What I have taken over the years reading and re-reading this document, studying it, applying its advisories, practicing what Buddha preached, was that as a serious student of Buddhism, we have a very personal obligation to ourselves and to the rightness and harmoniousness of our paths to verify and validate any and all advice received.  By doing so, personally verifying and validating, I have found that we have no need to "believe" in anything we are told by anyone, nor that  which we have read, for we will know for ourselves if what advice we have been given is in fact true, reality, "The Dhamma". 

In this way we are not  just believers or "Sheeple", but practitioners of "The Dhamma", who know its value for fact.

Hope this helps.

_/\_Ron
What Makes an Elder? :
A head of gray hairs doesn't mean one's an elder. Advanced in years, one's called an old fool.
But one in whom there is truth, restraint, rectitude, gentleness,self-control, he's called an elder, his impurities disgorged, enlightened.
-Dhammpada, 19, translated by Thanissaro Bhikkhu.

Offline Spiny Norman

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Re: Is there a " real " Buddhism ?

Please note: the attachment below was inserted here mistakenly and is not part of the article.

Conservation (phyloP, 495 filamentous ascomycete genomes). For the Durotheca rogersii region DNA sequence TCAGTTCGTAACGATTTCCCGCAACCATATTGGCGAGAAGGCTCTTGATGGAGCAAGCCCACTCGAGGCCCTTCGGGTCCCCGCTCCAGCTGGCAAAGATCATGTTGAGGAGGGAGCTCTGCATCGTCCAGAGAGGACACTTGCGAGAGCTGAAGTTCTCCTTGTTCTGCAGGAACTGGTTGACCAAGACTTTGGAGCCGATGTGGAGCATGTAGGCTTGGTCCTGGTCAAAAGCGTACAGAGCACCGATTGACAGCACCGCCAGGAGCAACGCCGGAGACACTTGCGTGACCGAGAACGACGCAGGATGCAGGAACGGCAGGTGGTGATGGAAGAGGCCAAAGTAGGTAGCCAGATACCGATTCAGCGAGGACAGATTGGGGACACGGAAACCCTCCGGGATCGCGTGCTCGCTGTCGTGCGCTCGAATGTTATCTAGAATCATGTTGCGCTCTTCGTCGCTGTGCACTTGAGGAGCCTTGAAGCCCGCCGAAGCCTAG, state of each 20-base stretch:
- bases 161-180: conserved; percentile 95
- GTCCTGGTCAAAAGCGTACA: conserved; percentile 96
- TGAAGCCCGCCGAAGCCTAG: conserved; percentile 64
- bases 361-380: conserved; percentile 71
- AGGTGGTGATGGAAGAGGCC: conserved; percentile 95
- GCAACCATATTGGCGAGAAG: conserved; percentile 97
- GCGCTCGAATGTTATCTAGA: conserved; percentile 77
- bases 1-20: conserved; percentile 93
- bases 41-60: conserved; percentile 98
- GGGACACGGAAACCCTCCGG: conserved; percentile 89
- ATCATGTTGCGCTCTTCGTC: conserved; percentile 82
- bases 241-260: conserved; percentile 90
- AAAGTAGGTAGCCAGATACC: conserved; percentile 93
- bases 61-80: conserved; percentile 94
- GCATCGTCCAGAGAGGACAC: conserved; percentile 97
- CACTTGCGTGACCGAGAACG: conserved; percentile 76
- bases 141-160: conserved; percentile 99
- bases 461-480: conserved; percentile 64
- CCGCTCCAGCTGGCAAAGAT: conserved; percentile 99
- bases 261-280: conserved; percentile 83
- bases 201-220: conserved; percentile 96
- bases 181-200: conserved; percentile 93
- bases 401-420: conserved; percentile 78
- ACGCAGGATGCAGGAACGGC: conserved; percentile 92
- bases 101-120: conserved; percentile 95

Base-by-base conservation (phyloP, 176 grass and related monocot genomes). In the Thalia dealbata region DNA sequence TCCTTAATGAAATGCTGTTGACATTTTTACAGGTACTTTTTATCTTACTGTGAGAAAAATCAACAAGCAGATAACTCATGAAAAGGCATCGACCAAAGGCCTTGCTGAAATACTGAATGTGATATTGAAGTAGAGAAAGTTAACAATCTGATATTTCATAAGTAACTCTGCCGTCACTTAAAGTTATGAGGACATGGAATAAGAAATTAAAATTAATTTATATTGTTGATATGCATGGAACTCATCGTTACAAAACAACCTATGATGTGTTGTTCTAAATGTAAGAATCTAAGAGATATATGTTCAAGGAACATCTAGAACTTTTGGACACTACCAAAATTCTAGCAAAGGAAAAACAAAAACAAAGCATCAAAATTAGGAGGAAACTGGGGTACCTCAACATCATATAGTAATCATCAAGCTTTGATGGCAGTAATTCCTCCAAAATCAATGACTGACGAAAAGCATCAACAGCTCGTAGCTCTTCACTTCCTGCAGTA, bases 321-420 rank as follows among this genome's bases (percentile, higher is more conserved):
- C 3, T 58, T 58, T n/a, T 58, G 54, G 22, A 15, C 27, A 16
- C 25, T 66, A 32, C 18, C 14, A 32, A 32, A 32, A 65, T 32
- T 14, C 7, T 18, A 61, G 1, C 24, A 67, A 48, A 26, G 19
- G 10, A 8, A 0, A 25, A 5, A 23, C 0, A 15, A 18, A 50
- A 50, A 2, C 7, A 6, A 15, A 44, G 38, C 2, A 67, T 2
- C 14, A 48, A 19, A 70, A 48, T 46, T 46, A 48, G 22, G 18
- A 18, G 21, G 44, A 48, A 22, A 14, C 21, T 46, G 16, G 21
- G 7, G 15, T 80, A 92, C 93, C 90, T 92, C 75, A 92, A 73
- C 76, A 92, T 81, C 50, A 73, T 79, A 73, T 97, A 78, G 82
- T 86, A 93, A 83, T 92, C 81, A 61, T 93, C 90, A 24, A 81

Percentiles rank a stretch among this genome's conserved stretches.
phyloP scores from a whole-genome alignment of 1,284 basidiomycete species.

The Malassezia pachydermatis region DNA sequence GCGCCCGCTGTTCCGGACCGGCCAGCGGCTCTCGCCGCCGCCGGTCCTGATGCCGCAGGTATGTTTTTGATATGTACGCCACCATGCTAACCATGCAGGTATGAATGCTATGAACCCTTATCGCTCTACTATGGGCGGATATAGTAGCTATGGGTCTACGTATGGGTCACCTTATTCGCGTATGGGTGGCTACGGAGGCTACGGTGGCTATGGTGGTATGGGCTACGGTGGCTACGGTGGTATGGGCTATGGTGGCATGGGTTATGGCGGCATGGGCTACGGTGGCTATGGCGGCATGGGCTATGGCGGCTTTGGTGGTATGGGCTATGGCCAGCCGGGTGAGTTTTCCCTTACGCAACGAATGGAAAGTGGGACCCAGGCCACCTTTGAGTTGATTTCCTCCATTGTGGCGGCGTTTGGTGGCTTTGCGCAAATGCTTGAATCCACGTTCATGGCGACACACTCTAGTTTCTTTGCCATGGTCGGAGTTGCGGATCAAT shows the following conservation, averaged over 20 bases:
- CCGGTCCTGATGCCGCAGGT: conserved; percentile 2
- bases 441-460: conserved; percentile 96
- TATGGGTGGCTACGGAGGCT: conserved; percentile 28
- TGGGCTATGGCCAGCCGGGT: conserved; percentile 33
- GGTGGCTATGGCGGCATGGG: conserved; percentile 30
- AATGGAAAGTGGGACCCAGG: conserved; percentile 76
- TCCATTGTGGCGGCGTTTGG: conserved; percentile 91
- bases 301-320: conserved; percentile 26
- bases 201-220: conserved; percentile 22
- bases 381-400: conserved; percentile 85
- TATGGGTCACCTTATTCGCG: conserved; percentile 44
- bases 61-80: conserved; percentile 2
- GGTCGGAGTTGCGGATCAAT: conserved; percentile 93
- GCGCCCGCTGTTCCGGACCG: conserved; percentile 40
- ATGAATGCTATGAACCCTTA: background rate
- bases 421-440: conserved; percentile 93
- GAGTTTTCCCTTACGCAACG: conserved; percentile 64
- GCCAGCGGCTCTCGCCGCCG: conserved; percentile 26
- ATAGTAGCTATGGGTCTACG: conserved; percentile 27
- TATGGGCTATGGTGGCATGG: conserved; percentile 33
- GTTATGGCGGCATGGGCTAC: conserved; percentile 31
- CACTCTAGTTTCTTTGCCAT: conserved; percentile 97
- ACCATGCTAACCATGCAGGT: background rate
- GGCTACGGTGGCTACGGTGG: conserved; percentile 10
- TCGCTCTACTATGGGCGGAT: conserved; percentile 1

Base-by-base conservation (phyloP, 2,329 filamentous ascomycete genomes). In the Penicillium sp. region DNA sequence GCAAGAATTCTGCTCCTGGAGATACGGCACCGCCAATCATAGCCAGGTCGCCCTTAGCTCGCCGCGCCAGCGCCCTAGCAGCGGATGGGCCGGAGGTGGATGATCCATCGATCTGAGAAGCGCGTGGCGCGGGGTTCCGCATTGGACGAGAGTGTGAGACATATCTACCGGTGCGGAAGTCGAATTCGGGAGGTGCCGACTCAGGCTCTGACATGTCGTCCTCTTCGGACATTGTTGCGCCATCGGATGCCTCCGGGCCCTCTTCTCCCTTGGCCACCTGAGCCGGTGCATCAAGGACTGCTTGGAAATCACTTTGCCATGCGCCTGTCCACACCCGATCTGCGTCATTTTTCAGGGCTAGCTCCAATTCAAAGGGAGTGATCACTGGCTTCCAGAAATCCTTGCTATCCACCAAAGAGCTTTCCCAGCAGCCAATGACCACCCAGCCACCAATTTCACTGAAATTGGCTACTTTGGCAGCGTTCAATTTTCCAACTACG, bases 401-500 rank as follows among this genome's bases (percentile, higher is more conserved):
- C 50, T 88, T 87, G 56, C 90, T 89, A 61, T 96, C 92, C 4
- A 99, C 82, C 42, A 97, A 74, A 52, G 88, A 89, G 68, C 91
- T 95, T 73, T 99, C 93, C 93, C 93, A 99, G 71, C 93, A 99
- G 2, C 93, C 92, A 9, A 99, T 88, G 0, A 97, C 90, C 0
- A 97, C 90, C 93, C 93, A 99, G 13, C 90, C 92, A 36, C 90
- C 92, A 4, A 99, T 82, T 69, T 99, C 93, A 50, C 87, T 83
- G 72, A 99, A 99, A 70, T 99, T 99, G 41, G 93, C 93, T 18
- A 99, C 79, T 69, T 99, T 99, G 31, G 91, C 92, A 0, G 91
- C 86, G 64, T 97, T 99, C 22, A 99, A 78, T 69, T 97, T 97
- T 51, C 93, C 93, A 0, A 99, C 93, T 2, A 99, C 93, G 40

« Reply #2 on: June 05, 2016, 02:33:56 am »
So, my Q is: Do buddhist nowadays prefer to think of the doctrine as coming from individual human interaction with the dharma itself for which - Mahayana been a good example - we experience Buddhism at different time in different context as in a sort of human cumulative effect ?  Or, did I miss something around the Buddha as an historical figure for which it should be quite obvious that at least some of th teaching comes directly from his own very mouth ?

My personal view is that the suttas of the Pali Canon represent the closest approximation to what the Buddha actually taught, though some argue that stuff was was added in later.



Offline Spiny Norman

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Re: Is there a " real " Buddhism ?
« Reply #3 on: June 05, 2016, 02:37:30 am »
....."The Kalama Sutta", " Now come to be known as "The Buddha's Charter of Free Inquiry":

I think "charter of free inquiry" is a little over the top, Ron.  Basically the test in the Kalama Sutta is whether a particular set of teachings leads to the development of skillfull states. 

Offline Ron-the-Elder

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Re: Is there a " real " Buddhism ?
« Reply #4 on: June 05, 2016, 06:29:20 am »